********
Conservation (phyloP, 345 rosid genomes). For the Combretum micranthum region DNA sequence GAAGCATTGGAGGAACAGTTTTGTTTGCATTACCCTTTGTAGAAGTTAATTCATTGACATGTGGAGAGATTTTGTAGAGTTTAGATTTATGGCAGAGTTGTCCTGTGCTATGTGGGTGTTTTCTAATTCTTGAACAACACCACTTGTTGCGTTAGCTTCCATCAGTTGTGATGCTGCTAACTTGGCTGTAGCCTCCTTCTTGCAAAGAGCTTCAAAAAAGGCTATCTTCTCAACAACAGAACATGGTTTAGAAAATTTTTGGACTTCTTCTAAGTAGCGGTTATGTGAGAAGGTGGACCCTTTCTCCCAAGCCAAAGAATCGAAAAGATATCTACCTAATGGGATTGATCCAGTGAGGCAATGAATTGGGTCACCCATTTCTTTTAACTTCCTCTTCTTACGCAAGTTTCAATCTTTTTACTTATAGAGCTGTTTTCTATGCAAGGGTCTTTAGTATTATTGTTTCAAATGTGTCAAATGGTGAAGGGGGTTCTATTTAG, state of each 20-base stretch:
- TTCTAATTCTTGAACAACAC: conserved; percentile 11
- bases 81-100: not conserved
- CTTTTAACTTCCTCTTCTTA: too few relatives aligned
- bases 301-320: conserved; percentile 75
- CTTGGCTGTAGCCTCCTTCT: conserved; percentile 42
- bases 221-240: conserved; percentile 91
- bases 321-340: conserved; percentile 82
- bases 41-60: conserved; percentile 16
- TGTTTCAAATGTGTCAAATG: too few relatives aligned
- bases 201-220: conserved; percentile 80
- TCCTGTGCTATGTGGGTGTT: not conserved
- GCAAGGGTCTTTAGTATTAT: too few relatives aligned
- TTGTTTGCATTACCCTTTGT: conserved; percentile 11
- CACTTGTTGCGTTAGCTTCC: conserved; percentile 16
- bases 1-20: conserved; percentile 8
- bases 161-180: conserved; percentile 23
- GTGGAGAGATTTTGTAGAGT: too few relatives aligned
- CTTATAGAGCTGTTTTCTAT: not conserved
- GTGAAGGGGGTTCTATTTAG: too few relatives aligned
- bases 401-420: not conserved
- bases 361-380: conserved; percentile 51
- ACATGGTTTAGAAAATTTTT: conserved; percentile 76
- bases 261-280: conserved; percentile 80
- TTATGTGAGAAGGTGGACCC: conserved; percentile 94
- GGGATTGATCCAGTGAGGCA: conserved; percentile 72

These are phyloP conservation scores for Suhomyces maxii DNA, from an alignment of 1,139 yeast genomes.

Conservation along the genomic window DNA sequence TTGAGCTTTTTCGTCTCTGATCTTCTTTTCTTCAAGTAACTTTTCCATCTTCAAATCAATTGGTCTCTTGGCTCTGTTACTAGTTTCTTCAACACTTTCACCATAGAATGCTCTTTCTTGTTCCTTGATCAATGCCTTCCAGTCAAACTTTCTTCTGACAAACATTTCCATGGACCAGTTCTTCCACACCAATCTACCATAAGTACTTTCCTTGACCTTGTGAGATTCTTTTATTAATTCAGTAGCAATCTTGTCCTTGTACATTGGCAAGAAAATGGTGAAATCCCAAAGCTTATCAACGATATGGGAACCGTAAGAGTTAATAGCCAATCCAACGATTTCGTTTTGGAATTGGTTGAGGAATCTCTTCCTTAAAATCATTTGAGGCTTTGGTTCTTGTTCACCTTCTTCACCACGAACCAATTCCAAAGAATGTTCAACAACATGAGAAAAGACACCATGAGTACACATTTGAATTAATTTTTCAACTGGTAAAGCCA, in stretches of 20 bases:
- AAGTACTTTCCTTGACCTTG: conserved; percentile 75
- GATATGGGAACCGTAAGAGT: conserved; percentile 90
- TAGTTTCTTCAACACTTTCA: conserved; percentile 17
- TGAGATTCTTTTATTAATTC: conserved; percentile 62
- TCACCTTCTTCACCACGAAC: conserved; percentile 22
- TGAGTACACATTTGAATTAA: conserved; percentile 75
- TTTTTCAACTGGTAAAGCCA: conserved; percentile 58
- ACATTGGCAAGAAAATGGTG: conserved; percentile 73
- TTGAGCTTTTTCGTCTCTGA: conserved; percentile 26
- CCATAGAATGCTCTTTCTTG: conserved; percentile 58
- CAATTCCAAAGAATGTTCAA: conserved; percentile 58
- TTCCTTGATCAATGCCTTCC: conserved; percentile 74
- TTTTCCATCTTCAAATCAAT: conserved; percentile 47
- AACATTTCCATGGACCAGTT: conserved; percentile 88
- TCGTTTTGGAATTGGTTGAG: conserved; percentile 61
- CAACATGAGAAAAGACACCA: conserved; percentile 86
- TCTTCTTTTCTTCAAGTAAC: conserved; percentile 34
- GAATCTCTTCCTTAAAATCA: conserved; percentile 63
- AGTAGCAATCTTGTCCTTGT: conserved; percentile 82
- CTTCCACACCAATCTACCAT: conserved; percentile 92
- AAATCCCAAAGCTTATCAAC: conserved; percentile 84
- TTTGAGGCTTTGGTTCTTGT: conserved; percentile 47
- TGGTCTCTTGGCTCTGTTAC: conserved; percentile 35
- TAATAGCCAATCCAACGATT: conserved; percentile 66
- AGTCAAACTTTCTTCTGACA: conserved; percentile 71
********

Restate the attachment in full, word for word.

Conservation (phyloP, 345 rosid genomes). For the Combretum micranthum region DNA sequence GAAGCATTGGAGGAACAGTTTTGTTTGCATTACCCTTTGTAGAAGTTAATTCATTGACATGTGGAGAGATTTTGTAGAGTTTAGATTTATGGCAGAGTTGTCCTGTGCTATGTGGGTGTTTTCTAATTCTTGAACAACACCACTTGTTGCGTTAGCTTCCATCAGTTGTGATGCTGCTAACTTGGCTGTAGCCTCCTTCTTGCAAAGAGCTTCAAAAAAGGCTATCTTCTCAACAACAGAACATGGTTTAGAAAATTTTTGGACTTCTTCTAAGTAGCGGTTATGTGAGAAGGTGGACCCTTTCTCCCAAGCCAAAGAATCGAAAAGATATCTACCTAATGGGATTGATCCAGTGAGGCAATGAATTGGGTCACCCATTTCTTTTAACTTCCTCTTCTTACGCAAGTTTCAATCTTTTTACTTATAGAGCTGTTTTCTATGCAAGGGTCTTTAGTATTATTGTTTCAAATGTGTCAAATGGTGAAGGGGGTTCTATTTAG, state of each 20-base stretch:
- TTCTAATTCTTGAACAACAC: conserved; percentile 11
- bases 81-100: not conserved
- CTTTTAACTTCCTCTTCTTA: too few relatives aligned
- bases 301-320: conserved; percentile 75
- CTTGGCTGTAGCCTCCTTCT: conserved; percentile 42
- bases 221-240: conserved; percentile 91
- bases 321-340: conserved; percentile 82
- bases 41-60: conserved; percentile 16
- TGTTTCAAATGTGTCAAATG: too few relatives aligned
- bases 201-220: conserved; percentile 80
- TCCTGTGCTATGTGGGTGTT: not conserved
- GCAAGGGTCTTTAGTATTAT: too few relatives aligned
- TTGTTTGCATTACCCTTTGT: conserved; percentile 11
- CACTTGTTGCGTTAGCTTCC: conserved; percentile 16
- bases 1-20: conserved; percentile 8
- bases 161-180: conserved; percentile 23
- GTGGAGAGATTTTGTAGAGT: too few relatives aligned
- CTTATAGAGCTGTTTTCTAT: not conserved
- GTGAAGGGGGTTCTATTTAG: too few relatives aligned
- bases 401-420: not conserved
- bases 361-380: conserved; percentile 51
- ACATGGTTTAGAAAATTTTT: conserved; percentile 76
- bases 261-280: conserved; percentile 80
- TTATGTGAGAAGGTGGACCC: conserved; percentile 94
- GGGATTGATCCAGTGAGGCA: conserved; percentile 72

These are phyloP conservation scores for Suhomyces maxii DNA, from an alignment of 1,139 yeast genomes.

Conservation along the genomic window DNA sequence TTGAGCTTTTTCGTCTCTGATCTTCTTTTCTTCAAGTAACTTTTCCATCTTCAAATCAATTGGTCTCTTGGCTCTGTTACTAGTTTCTTCAACACTTTCACCATAGAATGCTCTTTCTTGTTCCTTGATCAATGCCTTCCAGTCAAACTTTCTTCTGACAAACATTTCCATGGACCAGTTCTTCCACACCAATCTACCATAAGTACTTTCCTTGACCTTGTGAGATTCTTTTATTAATTCAGTAGCAATCTTGTCCTTGTACATTGGCAAGAAAATGGTGAAATCCCAAAGCTTATCAACGATATGGGAACCGTAAGAGTTAATAGCCAATCCAACGATTTCGTTTTGGAATTGGTTGAGGAATCTCTTCCTTAAAATCATTTGAGGCTTTGGTTCTTGTTCACCTTCTTCACCACGAACCAATTCCAAAGAATGTTCAACAACATGAGAAAAGACACCATGAGTACACATTTGAATTAATTTTTCAACTGGTAAAGCCA, in stretches of 20 bases:
- AAGTACTTTCCTTGACCTTG: conserved; percentile 75
- GATATGGGAACCGTAAGAGT: conserved; percentile 90
- TAGTTTCTTCAACACTTTCA: conserved; percentile 17
- TGAGATTCTTTTATTAATTC: conserved; percentile 62
- TCACCTTCTTCACCACGAAC: conserved; percentile 22
- TGAGTACACATTTGAATTAA: conserved; percentile 75
- TTTTTCAACTGGTAAAGCCA: conserved; percentile 58
- ACATTGGCAAGAAAATGGTG: conserved; percentile 73
- TTGAGCTTTTTCGTCTCTGA: conserved; percentile 26
- CCATAGAATGCTCTTTCTTG: conserved; percentile 58
- CAATTCCAAAGAATGTTCAA: conserved; percentile 58
- TTCCTTGATCAATGCCTTCC: conserved; percentile 74
- TTTTCCATCTTCAAATCAAT: conserved; percentile 47
- AACATTTCCATGGACCAGTT: conserved; percentile 88
- TCGTTTTGGAATTGGTTGAG: conserved; percentile 61
- CAACATGAGAAAAGACACCA: conserved; percentile 86
- TCTTCTTTTCTTCAAGTAAC: conserved; percentile 34
- GAATCTCTTCCTTAAAATCA: conserved; percentile 63
- AGTAGCAATCTTGTCCTTGT: conserved; percentile 82
- CTTCCACACCAATCTACCAT: conserved; percentile 92
- AAATCCCAAAGCTTATCAAC: conserved; percentile 84
- TTTGAGGCTTTGGTTCTTGT: conserved; percentile 47
- TGGTCTCTTGGCTCTGTTAC: conserved; percentile 35
- TAATAGCCAATCCAACGATT: conserved; percentile 66
- AGTCAAACTTTCTTCTGACA: conserved; percentile 71